Islands of memory: Autobiographical remembering in amnestics

@article{Medved2006IslandsOM,
  title={Islands of memory: Autobiographical remembering in amnestics},
  author={Maria I. Medved and William Hirst},
  journal={Memory},
  year={2006},
  volume={14},
  pages={276 - 288}
}
In amnestics with anterograde amnesia, memories of post-onset autobiographical experiences, if present at all, are typically barren and impoverished. However, there have been sporadic reports of islands of memory—memories that are vivid, detailed, and specific to time and place. The aim of this study was to verify the presence of such memories and examine their incidence rate. Anterograde amnestics were interviewed in their home using a narrative interviewing strategy with a view to describing… 

Remembering without a past: Individuals with anterograde memory impairment talk about their lives

Although these resources were not always efficiently used by participants and their use often violated conversational expectations, these linguistic techniques provided a helpful means to sustain the production of personal narratives, even in the absence of autobiographical memory.

Amnesia and future thinking: Exploring the role of memory in the quantity and quality of episodic future thoughts.

This article suggests neuropsychologists should look beyond popular conceptualizations of the past-future relation in amnesia via focussing on reduced future thinking, and develop clinically relevant measures of prospection.

The Memory Labyrinth: Systems, Processes, and Boundaries

This topical quote was continued as “in the end that’s all there is.” In a sense this highlights how memory makes us uniquely human. As the human mind is the most complex creation in the universe, it

Memory: a guide for anaesthetists.

  • R. Veselis
  • Psychology, Biology
    Best practice & research. Clinical anaesthesiology
  • 2007

The Gender of the Neuronovel: Joyce Carol Oates and the Double Brain

  • S. Burn
  • Art
    European journal of American studies
  • 2021

Continuity Amid Chaos: Neurotrauma, Loss of Memory, and Sense of Self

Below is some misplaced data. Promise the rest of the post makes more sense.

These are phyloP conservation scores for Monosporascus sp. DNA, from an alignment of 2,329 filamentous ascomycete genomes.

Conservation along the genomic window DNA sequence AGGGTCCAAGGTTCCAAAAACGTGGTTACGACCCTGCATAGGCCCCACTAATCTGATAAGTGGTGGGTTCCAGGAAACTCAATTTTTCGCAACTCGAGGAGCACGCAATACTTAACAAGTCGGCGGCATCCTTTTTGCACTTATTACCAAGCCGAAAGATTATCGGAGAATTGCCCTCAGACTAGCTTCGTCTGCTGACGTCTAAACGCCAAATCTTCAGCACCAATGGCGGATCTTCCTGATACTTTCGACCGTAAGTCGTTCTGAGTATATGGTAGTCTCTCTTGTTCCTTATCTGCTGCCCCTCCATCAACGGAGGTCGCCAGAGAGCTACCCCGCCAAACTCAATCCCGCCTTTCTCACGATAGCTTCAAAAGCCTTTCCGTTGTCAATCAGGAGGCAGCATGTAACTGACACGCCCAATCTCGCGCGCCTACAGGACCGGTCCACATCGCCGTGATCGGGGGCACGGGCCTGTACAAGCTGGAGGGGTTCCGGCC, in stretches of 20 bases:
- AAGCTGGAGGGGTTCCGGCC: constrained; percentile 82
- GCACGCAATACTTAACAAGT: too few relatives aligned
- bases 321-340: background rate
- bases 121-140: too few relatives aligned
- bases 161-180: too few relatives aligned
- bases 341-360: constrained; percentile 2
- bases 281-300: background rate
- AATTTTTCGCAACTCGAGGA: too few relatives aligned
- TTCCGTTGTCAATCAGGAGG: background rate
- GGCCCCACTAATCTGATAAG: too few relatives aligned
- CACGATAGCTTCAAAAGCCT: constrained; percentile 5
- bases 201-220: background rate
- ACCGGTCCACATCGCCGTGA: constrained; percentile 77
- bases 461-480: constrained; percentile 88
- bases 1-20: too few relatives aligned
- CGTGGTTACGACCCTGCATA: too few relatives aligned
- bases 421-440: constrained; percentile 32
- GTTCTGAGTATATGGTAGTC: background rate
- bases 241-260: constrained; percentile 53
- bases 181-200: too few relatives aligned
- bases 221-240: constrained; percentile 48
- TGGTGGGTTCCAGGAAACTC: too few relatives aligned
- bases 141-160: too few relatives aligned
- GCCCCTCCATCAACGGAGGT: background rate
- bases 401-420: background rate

Investigation of how people left with autobiographical memory impairments—impairments that also affect the capacity to organize complex linguistic productions such as autobiographical narratives—experience themselves and, specifically, their sense of self found that most individuals felt they did not have to recover their former sense ofSelf because they subjectively seemed to have never lost it.

References

SHOWING 1-10 OF 48 REFERENCES

The autobiographical memory interview: a new assessment of autobiographical and personal semantic memory in amnesic patients.

The findings indicate that autobiographical and personal semantic memory show a consistent pattern of impairment, when a comparison is made which controls for the age of the memories and the subject's own past experience.

Interpretative memories of artworks

The data suggest that, during an incubation period, elements of autobiographical memory, emotion, differentiation, and integrated artwork memories moved from a state of disconnection to interconnection.

THE IMPACT OF AUTOBIOGRAPHICAL EXPERIENCE ON MEANING: REPLY TO GRAHAM, LAMBON RALPH, AND HODGES

We have shown that in semantic dementia (Snowden, Griffiths, & Neary, 1994, 1995, 1996) patients' knowledge is significantly influenced by its relevance to their autobiographical experience. Graham,

Phenomenal characteristics of memories for perceived and imagined autobiographical events.

The results are consistent with the idea that reality monitoring draws on differences in qualitative characteristics of memories for perceived and imagined events and augment findings from more controlled laboratory studies of complex events.

Sensory-perceptual episodic memory and its context: autobiographical memory.

  • M. Conway
  • Psychology
    Philosophical transactions of the Royal Society of London. Series B, Biological sciences
  • 2001
In this reworking of the 'episodic memory' concept autobiographical memory provides the instantiating context for sensory-perceptual episodic memory.

Brain imaging autobiographical memory

The Neuropsychology of Autobiographical Memory

Amnestic people with Alzheimer's disease who remembered the Kobe earthquake

Fear reinforces memory retention of an episode in subjects with Alzheimer's disease but does not enhance retention of its context, despite repeated exposure to the information.